Note: Where available, the PDF/Word icon below is provided to view the complete and fully formatted document
 Download Current HansardDownload Current Hansard    View Or Save XMLView/Save XML

Previous Fragment    Next Fragment
Wednesday, 18 March 2015
Page: 2864

Ms CLAYDON (Newcastle) (09:37): I rise today to pay tribute to the University of Newcastle Legal Centre and their innovative program, Law on the Beach. Law on the Beach is a free legal advice clinic staffed by undergraduate law students, juris doctor law students and lawyers from the University of Newcastle Legal Centre. Now in their twelfth year, these clinics, while open to all members of the Newcastle community, are particularly focused on young people and those members of our community who are disadvantaged in their dealings with the legal system and who would not otherwise be able to afford private legal services.

Operating from the meeting room of the Newcastle Surf Life Saving Club on Newcastle Beach, Law on the Beach is an ideal opportunity for students to put their legal knowledge into practice. For students, the experiential learning process involves interviewing clients without a lawyer being present, taking their instructions and analysing their legal problems. The students then meet with the legal centre's solicitor and, after this conference, the solicitor and students return to the client to provide advice and assistance regarding their individual legal issue. The casual beach setting puts clients at ease and, at the same time, provides a comfortable environment for students to acquire the techniques of client interviewing and real-life problem-solving.

This year the service expanded to include social work students, broadening the scope of support and information offered to the community. The inclusion of social work students in the beach clinics also provided opportunities for deep, interdisciplinary learning between law and social work students. This summer, Law on the Beach assisted more than 110 clients, covering a wide variety of legal matters including family law, debt and credit, criminal law, employment disputes and tenancy cases. I congratulate and thank the students, the solicitors and the social workers for providing this vital community service. I also thank the Newcastle Surf Life Saving Club for their ongoing support.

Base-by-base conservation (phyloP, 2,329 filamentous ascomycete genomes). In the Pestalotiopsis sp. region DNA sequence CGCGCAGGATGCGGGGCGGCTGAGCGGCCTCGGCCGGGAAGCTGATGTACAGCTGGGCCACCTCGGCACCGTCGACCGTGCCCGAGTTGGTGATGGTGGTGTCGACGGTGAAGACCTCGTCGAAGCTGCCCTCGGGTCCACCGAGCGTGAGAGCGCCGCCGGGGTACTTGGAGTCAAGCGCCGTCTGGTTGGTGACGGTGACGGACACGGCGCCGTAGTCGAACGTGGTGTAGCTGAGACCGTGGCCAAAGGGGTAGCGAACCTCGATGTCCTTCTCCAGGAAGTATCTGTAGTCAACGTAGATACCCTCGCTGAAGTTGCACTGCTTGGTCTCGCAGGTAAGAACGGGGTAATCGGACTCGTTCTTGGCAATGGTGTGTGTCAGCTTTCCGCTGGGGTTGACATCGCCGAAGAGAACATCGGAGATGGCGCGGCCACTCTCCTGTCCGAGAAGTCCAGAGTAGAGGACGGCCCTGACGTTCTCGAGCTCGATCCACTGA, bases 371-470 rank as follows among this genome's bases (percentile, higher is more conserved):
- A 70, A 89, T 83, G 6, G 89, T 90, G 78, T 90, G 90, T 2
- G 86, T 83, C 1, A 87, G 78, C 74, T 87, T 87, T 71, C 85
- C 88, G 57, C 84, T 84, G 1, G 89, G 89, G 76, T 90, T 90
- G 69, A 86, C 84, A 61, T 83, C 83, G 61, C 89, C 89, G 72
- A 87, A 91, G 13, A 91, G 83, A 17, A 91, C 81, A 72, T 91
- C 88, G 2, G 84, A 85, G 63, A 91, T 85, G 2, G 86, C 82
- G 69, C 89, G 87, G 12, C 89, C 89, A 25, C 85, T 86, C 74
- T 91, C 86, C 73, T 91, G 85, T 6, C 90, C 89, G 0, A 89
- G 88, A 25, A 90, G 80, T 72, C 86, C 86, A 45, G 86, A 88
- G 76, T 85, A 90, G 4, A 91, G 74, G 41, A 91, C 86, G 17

In the current climate of savage cuts to community legal centres, Law on the Beach clinics provide a very welcome opportunity for young people and those most vulnerable in our community to access free legal advice. Contrary to claims from the Abbott Liberal government that the funding cuts would have no impact on front-line legal services, there is now plenty of evidence to demonstrate that this is not the case, with victims of family violence and Indigenous Australians now bearing the brunt of these cuts. Indeed, all seven state and territory attorneys-general have now called on the federal Attorney-General, George Brandis, to reverse existing cuts made to legal services and to guarantee no further funding reductions will be made to legal aid commissions, community legal centres and Aboriginal legal services. Cutting funding to legal services which help vulnerable members of our community is short-sighted and ill-conceived. We can, and must, do better.

I thank the University of Newcastle law school for leading by example with its flagship Law on the Beach clinic, and I look forward to attending the beach clinics again next year.